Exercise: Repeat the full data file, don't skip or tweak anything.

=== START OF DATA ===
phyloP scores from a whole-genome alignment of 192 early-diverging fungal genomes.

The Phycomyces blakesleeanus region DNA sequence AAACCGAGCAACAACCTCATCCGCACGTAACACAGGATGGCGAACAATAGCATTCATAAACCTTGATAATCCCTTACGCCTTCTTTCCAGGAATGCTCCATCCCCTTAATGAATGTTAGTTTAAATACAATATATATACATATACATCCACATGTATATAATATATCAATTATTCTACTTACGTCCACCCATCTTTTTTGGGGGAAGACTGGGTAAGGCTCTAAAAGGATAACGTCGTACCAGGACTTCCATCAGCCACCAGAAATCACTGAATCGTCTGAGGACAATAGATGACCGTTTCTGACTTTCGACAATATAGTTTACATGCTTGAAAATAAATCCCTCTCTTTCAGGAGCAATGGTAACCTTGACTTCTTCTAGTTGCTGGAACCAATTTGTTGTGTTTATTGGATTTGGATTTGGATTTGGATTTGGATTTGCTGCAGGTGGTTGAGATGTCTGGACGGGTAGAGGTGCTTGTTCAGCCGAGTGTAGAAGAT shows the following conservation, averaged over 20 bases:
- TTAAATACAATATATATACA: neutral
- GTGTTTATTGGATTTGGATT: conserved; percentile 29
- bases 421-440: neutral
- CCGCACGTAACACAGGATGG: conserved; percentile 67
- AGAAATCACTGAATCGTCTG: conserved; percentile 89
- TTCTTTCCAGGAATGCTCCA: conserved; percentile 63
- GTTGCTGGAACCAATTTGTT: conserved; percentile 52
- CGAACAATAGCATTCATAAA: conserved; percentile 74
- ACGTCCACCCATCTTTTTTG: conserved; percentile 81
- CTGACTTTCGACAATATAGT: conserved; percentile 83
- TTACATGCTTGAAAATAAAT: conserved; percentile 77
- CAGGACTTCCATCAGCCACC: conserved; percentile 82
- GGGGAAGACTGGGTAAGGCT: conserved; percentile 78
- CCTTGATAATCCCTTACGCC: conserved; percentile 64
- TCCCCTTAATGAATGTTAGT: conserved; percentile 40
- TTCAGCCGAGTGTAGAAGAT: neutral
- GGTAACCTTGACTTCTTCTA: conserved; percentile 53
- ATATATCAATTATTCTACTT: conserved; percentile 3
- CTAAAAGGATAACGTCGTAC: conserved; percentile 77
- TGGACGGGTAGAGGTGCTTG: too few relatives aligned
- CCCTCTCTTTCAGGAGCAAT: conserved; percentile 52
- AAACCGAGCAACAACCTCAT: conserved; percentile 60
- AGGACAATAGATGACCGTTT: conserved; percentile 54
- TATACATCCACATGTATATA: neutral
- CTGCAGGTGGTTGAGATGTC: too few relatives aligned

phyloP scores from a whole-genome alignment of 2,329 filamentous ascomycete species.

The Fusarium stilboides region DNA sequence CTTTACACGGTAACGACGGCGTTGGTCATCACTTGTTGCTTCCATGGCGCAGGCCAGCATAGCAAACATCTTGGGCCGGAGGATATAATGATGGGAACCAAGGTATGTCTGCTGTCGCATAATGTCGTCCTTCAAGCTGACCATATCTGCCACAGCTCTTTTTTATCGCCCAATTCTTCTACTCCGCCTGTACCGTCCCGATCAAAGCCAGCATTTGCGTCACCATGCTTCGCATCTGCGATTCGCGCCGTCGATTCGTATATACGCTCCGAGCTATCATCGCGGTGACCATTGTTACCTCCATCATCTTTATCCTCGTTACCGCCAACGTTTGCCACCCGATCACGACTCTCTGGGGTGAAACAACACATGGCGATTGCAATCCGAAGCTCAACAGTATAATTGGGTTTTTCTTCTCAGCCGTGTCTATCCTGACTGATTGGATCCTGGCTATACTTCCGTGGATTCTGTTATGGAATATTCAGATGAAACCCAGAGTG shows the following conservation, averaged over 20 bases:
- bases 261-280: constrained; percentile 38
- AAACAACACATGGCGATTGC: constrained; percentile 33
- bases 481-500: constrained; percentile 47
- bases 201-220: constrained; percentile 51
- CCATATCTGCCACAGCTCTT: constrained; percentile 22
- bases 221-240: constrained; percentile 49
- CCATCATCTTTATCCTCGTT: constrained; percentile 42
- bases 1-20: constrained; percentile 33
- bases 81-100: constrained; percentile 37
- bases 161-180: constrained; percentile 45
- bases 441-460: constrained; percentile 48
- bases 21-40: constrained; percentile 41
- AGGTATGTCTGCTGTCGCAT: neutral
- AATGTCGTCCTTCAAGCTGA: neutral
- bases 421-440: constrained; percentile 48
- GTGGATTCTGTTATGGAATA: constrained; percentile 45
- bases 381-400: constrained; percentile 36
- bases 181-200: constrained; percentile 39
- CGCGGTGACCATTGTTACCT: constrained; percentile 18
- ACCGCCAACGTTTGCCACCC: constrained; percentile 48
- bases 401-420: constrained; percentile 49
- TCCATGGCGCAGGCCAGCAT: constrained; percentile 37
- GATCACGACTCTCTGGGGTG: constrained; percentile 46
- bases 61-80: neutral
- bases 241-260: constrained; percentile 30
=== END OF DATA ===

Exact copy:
phyloP scores from a whole-genome alignment of 192 early-diverging fungal genomes.

The Phycomyces blakesleeanus region DNA sequence AAACCGAGCAACAACCTCATCCGCACGTAACACAGGATGGCGAACAATAGCATTCATAAACCTTGATAATCCCTTACGCCTTCTTTCCAGGAATGCTCCATCCCCTTAATGAATGTTAGTTTAAATACAATATATATACATATACATCCACATGTATATAATATATCAATTATTCTACTTACGTCCACCCATCTTTTTTGGGGGAAGACTGGGTAAGGCTCTAAAAGGATAACGTCGTACCAGGACTTCCATCAGCCACCAGAAATCACTGAATCGTCTGAGGACAATAGATGACCGTTTCTGACTTTCGACAATATAGTTTACATGCTTGAAAATAAATCCCTCTCTTTCAGGAGCAATGGTAACCTTGACTTCTTCTAGTTGCTGGAACCAATTTGTTGTGTTTATTGGATTTGGATTTGGATTTGGATTTGGATTTGCTGCAGGTGGTTGAGATGTCTGGACGGGTAGAGGTGCTTGTTCAGCCGAGTGTAGAAGAT shows the following conservation, averaged over 20 bases:
- TTAAATACAATATATATACA: neutral
- GTGTTTATTGGATTTGGATT: conserved; percentile 29
- bases 421-440: neutral
- CCGCACGTAACACAGGATGG: conserved; percentile 67
- AGAAATCACTGAATCGTCTG: conserved; percentile 89
- TTCTTTCCAGGAATGCTCCA: conserved; percentile 63
- GTTGCTGGAACCAATTTGTT: conserved; percentile 52
- CGAACAATAGCATTCATAAA: conserved; percentile 74
- ACGTCCACCCATCTTTTTTG: conserved; percentile 81
- CTGACTTTCGACAATATAGT: conserved; percentile 83
- TTACATGCTTGAAAATAAAT: conserved; percentile 77
- CAGGACTTCCATCAGCCACC: conserved; percentile 82
- GGGGAAGACTGGGTAAGGCT: conserved; percentile 78
- CCTTGATAATCCCTTACGCC: conserved; percentile 64
- TCCCCTTAATGAATGTTAGT: conserved; percentile 40
- TTCAGCCGAGTGTAGAAGAT: neutral
- GGTAACCTTGACTTCTTCTA: conserved; percentile 53
- ATATATCAATTATTCTACTT: conserved; percentile 3
- CTAAAAGGATAACGTCGTAC: conserved; percentile 77
- TGGACGGGTAGAGGTGCTTG: too few relatives aligned
- CCCTCTCTTTCAGGAGCAAT: conserved; percentile 52
- AAACCGAGCAACAACCTCAT: conserved; percentile 60
- AGGACAATAGATGACCGTTT: conserved; percentile 54
- TATACATCCACATGTATATA: neutral
- CTGCAGGTGGTTGAGATGTC: too few relatives aligned

phyloP scores from a whole-genome alignment of 2,329 filamentous ascomycete species.

The Fusarium stilboides region DNA sequence CTTTACACGGTAACGACGGCGTTGGTCATCACTTGTTGCTTCCATGGCGCAGGCCAGCATAGCAAACATCTTGGGCCGGAGGATATAATGATGGGAACCAAGGTATGTCTGCTGTCGCATAATGTCGTCCTTCAAGCTGACCATATCTGCCACAGCTCTTTTTTATCGCCCAATTCTTCTACTCCGCCTGTACCGTCCCGATCAAAGCCAGCATTTGCGTCACCATGCTTCGCATCTGCGATTCGCGCCGTCGATTCGTATATACGCTCCGAGCTATCATCGCGGTGACCATTGTTACCTCCATCATCTTTATCCTCGTTACCGCCAACGTTTGCCACCCGATCACGACTCTCTGGGGTGAAACAACACATGGCGATTGCAATCCGAAGCTCAACAGTATAATTGGGTTTTTCTTCTCAGCCGTGTCTATCCTGACTGATTGGATCCTGGCTATACTTCCGTGGATTCTGTTATGGAATATTCAGATGAAACCCAGAGTG shows the following conservation, averaged over 20 bases:
- bases 261-280: constrained; percentile 38
- AAACAACACATGGCGATTGC: constrained; percentile 33
- bases 481-500: constrained; percentile 47
- bases 201-220: constrained; percentile 51
- CCATATCTGCCACAGCTCTT: constrained; percentile 22
- bases 221-240: constrained; percentile 49
- CCATCATCTTTATCCTCGTT: constrained; percentile 42
- bases 1-20: constrained; percentile 33
- bases 81-100: constrained; percentile 37
- bases 161-180: constrained; percentile 45
- bases 441-460: constrained; percentile 48
- bases 21-40: constrained; percentile 41
- AGGTATGTCTGCTGTCGCAT: neutral
- AATGTCGTCCTTCAAGCTGA: neutral
- bases 421-440: constrained; percentile 48
- GTGGATTCTGTTATGGAATA: constrained; percentile 45
- bases 381-400: constrained; percentile 36
- bases 181-200: constrained; percentile 39
- CGCGGTGACCATTGTTACCT: constrained; percentile 18
- ACCGCCAACGTTTGCCACCC: constrained; percentile 48
- bases 401-420: constrained; percentile 49
- TCCATGGCGCAGGCCAGCAT: constrained; percentile 37
- GATCACGACTCTCTGGGGTG: constrained; percentile 46
- bases 61-80: neutral
- bases 241-260: constrained; percentile 30